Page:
Friday, 06 April 2012 00:00
(Editor’s Note: Neill Reilly sent this to members of his St. Mary’s 1967 graduating class, a classmate forwarded it to the Manhasset Press and it is printed here with Mr. Reilly’s permission. St. Mary’s is currently establishing the Brother Kenneth Robert Scholarship Fund.)
Since runners ran all year long, I truly believe we were in the gym more and played more hoops than most basketball players. After track practices Brian Hussey and I and many of the other runners would repair to the gym and play pickup basketball games. Sometimes we would have to wait for the basketball team to finish. Runners were not supposed to be playing hoops. If Brother Thomas Joseph saw us playing basketball, he would get frustrated and was correctly concerned that we might sprain an ankle. We would dutifully wait for him to leave and then play.
Brother Kenneth and the basketball coaches controlled the gym. We assumed we could play until otherwise directed. Usually we got away with it and we would play after practices and meets. But Brother Kenneth had the keys and we had to abide by his rules. I always wanted a copy of those keys, but thought it would be automatic expulsion if I somehow managed to get a copy.
One evening after track practice in our sophomore year, Brian and I went into the gym. The scaffolding was up. This meant that some brave soul had volunteered to climb the scaffolding to replace the bulbs in the electric scoreboard. Usually that brave soul was Brother Kenneth. After climbing 20 feet on the scaffolding, he had to reach to take out and replace defective bulbs. This put Brother Kenneth in an understandably foul mood.
Brian and I started to play hoops right near the scaffolding, which brought forth the approbation of said Brother Kenneth. It was Deus ex machina. He led with his signature, “Hey, sunshine!” Which translates roughly into, “What are you idiots doing playing basketball and distracting me while I am up here swinging in the air?” Brian and I looked up. Brother pointed and said, “Sit, over there,” pointing to the scorer’s table. It was clear from his wording and tone of voice that we were not to refuse his order. Brian and I went to the scorer’s table, where John Conroy and Dave Ryan were manning the scorer’s machine.
Now for those of you who are uninitiated, it would be very difficult in the history of St. Mary’s to find four bigger knuckleheads in one place at one time. Each by himself enjoyed nothing more than getting grins from other knuckleheads. So this combustible combination was knuckleheads to the fourth!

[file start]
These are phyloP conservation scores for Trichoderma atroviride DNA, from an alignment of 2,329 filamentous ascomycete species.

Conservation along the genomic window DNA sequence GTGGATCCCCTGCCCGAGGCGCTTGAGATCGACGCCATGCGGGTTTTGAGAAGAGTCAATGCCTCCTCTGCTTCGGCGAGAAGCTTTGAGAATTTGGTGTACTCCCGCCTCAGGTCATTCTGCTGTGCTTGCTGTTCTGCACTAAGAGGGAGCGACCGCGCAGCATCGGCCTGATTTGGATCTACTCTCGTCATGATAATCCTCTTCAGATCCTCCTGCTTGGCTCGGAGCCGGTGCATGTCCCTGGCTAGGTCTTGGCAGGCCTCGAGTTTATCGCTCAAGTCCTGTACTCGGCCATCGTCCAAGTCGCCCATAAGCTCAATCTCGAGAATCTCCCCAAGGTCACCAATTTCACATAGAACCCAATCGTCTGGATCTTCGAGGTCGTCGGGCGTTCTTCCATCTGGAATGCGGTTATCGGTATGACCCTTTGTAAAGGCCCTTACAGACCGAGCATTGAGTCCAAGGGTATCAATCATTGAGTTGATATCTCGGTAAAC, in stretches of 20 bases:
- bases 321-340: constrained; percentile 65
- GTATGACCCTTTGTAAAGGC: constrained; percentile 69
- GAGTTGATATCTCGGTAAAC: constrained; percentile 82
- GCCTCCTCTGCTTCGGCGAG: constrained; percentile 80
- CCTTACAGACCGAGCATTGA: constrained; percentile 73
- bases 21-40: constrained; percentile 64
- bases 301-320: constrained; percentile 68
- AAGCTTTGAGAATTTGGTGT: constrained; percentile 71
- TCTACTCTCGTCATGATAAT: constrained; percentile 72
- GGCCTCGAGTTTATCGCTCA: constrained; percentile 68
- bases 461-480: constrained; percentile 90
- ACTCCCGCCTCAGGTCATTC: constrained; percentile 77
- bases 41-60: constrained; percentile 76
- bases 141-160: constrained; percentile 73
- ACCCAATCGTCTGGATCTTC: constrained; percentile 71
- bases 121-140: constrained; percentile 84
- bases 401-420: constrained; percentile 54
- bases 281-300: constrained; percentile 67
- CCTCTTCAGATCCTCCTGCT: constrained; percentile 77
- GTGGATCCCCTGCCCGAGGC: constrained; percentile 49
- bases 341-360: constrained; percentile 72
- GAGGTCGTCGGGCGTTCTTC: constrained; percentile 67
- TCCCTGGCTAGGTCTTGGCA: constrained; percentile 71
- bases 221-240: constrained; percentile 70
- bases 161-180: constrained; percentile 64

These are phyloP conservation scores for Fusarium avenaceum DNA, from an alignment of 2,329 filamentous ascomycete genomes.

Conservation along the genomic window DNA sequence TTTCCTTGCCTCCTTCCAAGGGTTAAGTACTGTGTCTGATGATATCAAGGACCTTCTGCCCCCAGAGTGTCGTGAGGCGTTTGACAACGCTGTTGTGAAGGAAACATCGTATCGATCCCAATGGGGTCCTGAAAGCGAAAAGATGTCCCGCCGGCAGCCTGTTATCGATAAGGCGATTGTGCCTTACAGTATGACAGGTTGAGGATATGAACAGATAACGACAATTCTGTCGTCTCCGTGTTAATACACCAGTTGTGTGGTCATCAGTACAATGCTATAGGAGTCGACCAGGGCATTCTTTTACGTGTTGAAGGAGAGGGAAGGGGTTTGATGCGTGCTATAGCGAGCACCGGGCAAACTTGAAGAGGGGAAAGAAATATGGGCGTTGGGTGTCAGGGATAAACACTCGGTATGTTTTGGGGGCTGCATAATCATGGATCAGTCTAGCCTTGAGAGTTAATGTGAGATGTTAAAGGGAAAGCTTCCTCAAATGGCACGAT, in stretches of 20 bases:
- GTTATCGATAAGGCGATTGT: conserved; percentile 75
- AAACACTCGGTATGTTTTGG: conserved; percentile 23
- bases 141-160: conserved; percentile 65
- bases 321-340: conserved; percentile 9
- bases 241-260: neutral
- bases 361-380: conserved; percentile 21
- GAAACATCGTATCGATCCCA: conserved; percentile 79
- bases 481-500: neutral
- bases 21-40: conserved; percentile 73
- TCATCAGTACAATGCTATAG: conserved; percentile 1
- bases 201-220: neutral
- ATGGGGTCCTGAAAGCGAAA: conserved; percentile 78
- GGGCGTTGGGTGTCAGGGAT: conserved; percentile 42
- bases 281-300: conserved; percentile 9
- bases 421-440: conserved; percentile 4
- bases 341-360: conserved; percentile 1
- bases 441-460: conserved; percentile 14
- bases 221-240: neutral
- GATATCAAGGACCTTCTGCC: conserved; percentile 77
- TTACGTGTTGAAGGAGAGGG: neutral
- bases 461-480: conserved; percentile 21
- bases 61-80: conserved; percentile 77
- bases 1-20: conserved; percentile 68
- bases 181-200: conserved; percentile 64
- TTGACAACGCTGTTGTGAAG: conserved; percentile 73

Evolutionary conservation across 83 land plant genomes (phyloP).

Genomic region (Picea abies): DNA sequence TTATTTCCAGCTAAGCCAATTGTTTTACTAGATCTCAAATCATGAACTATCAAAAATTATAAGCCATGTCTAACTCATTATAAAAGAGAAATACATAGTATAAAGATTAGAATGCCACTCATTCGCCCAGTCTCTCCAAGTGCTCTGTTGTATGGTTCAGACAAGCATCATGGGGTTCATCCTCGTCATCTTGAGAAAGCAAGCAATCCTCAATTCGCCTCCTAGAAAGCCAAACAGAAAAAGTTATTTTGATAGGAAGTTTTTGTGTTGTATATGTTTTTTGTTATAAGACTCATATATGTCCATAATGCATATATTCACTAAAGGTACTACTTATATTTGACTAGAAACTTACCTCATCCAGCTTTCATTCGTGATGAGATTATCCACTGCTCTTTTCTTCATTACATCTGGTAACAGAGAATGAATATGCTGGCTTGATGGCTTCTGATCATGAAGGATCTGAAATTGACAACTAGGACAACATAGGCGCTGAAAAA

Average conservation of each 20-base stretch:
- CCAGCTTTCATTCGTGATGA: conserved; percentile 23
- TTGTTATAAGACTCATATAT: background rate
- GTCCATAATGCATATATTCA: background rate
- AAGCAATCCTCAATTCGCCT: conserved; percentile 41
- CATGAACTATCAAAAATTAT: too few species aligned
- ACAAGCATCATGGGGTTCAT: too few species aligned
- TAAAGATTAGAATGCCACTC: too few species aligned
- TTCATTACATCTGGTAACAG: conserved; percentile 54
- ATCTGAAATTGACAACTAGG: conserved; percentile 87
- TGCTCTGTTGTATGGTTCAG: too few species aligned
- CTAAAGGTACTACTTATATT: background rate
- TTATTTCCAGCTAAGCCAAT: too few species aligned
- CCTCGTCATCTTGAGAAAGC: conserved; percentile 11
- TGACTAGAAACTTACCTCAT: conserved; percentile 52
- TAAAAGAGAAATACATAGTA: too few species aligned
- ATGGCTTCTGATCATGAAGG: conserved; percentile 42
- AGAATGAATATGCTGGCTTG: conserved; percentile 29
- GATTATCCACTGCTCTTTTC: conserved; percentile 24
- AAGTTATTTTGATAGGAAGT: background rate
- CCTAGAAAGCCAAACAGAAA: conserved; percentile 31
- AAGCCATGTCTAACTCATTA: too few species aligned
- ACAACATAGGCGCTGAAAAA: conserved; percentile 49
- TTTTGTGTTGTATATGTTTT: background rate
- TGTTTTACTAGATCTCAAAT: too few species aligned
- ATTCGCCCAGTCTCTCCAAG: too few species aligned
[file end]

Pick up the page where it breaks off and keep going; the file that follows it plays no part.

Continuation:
The stage is set for our comedy of errors. The scorer’s machine set off the lights as you clicked the dials. Therefore, replacing the bulbs was by definition a two-man job. One to change the numbers, the other to see which numbers did not light up because of defective bulbs and then replace them. It was always the bulbs furthest from the scaffolding that went out. You had to stretch and get on your toes to get those dastardly defective bulbs. Meanwhile you were over 20 feet in the air.
Oh, yes, critical point. The scorer’s machine also had a buzzer to emit an ear piercing noise for substitutions and end of periods. The speaker was located in the scoreboard about a foot from Brother Kenneth’s ears. It sounded like an air raid alarm from World War II. That noise could be heard in Pakistan.
I have often pondered what was going through Bother Kenneth’s mind that he elected to have Dave Ryan and John Conroy man that device.
Brian and I sat and watched as John and Dave made supposed mistakes that were driving Brother Kenneth nuts with their hitting the wrong buttons and not following his instructions. But these were mere minor jabs. Dave waited for the ultimate moment, the full reach by Brother Kenneth to get that last bulb. At full extension just as he was struggling to get the bulb into the socket, Dave hit the buzzer. In my memory, Brother Kenneth almost fell and dropped the bulb which smashed on the ground. Given my hyperbolic nature, that may be exaggeration. He shouted, “Ryan!” Dave looked as innocent as fresh milk. Brother Kenneth was fuming, but he was caught on the horns of a dilemma. Which one of these four esteemed knuckleheads could he trust so he could finish the job and get down from the damned scaffolding? He had to finish the job and did not want to climb up again at a future date. He went with the best choice, John Conroy.
Now time obscures memory and the golden rule is to not let facts get in the way of a good story. Suffice it to say, I am not sure of the rest of the story, but in my mind’s eye it played out this way. Brother Kenneth gets his composure back, selects the last light bulb and reaches the ultimate point of no return. He turns his back on the scoundrels and in an act of pure, blind faith, goes once more into the breach! What a brave fellow! I do believe that John was at the controls and did make a valiant effort to protect the outstretched brother, but Dave was bigger, stronger and funnier. Dave could not resist this daffy duck moment. People wait their whole lives for unique opportunities and not Dave’s best friend or the wrath of Brother Kenneth could stop Dave from his appointed task. He wrestled past John and just as Brother Kenneth was fully extended, Dave hit the buzzer.
Brian and I dissolved into puddles of laughter, which was an affront to Brother Kenneth’s near death experience. I think Dave ran from the gym and John tried to apologize, but soon joined Brian and me in uncontrolled laughter.
What we put those kind souls through! This is why God created scholarships – to assuage Catholic guilt!
Years later, I was a CYO coach at St. Mary’s and somehow got the keys to the gym. I was in heaven and my team practiced all the time. Eventually, I was found out and I had to turn in my keys. But for a while I had em!